For roughly the first six weeks of school last year, I felt nauseous on the way to RMS. Between the moment that I woke up and the moment when the bell rang to start the day, I would dry heave exactly one time. It was never more, but it wasn’t until mid-September that this did not occur. After that, I (somewhat) developed a grasp on teaching and things slowed down, if just a bit. I wasn’t good, not by any means, but I figured out enough to get by.
Once that time in my life passed, I thought it was over forever. I just couldn’t imagine a situation that would make me nervous to the point of sickness day after day ever being a part of my life again. I attributed it to a rare combination of being in the “real world” for the first time, being woefully underprepared and inexperienced, being so afraid of failing my kids, and being frustrated by everything that I was learning about our education system. I couldn’t see myself ever again being in a place where innocence is ripped away like a Band-Aid in a public and exhausting manner.
Now, it’s exactly one year later and I feel the exact same way. Once again, I feel like a first year teacher. I’m physically ready- I’ve got my syllabus ready, my PowerPoint loaded onto my computer (although still no projector), and my rosters printed off. But I’m mentally in another place. I’ve spent my evening pacing around the house, listening to the same two songs over and over, driving to Target to buy more stickers and candy just for something to do, but that knot deep in my stomach just won’t leave.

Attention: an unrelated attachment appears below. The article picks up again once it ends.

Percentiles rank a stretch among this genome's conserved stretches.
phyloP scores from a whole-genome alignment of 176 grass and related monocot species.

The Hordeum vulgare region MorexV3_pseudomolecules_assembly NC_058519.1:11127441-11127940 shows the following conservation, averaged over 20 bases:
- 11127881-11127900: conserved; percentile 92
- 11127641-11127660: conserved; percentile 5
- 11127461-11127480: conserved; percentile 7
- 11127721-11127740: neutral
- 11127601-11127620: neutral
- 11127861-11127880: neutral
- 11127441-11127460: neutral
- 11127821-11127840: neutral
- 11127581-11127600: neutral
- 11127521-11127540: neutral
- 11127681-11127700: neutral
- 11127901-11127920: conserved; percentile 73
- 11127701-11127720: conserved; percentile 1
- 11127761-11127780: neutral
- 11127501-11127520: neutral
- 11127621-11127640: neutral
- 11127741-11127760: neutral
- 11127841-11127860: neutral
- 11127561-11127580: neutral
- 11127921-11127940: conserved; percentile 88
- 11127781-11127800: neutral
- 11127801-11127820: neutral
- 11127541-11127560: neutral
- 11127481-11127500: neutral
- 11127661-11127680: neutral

Guys, last fall was one of the lowest points in my life. Not only was I not in a good place for myself, I did nothing good for my students. The only thing, literally the only thing that I can say was a positive takeaway from my first two months of teaching was that it provided me with a tremendous experience. I can only hope that now I can take those experiences and adjust so I don’t have to go through them again. It’s not the school or the students that are giving me this nervousness- its the memory of that deep-seated unhappiness. It took me a long time to find my identity again after that.
Tomorrow, I will wake up early. I will text many, if not most, of the teachers that I know, and I will wish them luck. This text will most likely include an exclamation point that will portray me as excited, enthusiastic, and prepared, but I will not feel these things. I will bounce around school in the morning, high fiving other teachers, cracking jokes, and providing the building with an energy that I will not feel. When kids enter RMS for the first time this year, they will see a teacher with a warm smile and a welcoming demeanor (although I will not slap them on the back or shake their hands upon their arrival, a snarky reference to my first day of school last year).
My prayer is that tomorrow goes great. And then Tuesday goes great. And then the rest of my first week goes great, and then I will realize that last year was just that- last year. And my associations with August and September as dark, dark days will fade. And my second year will go great. And I will leave my time here fulfilled and empowered. And the gap will close and maybe I will have had a small hand in bringing that about. And no one will ever be sad again. We’ll see.
I know this post has been all over the place, but that’s one of the benefits of being a college graduate. Professor Lemon, I will not edit this and you can’t make me. I write this blog to show others what it’s like to teach in a low-income school. In that regard, today’s takeaway is quite simple: teaching, working, and living here is an intensely human endeavor. There are ups and downs and uncertainties. I don’t know how tomorrow or the future in general will play out and it is that unknown that keeps me wary. I wish I could be more encouraging right now, but I think my role right now is to give credence to those who might be feeling the same way. Good night to all, and to those of you starting school for the first, second, or thirtieth time, good luck.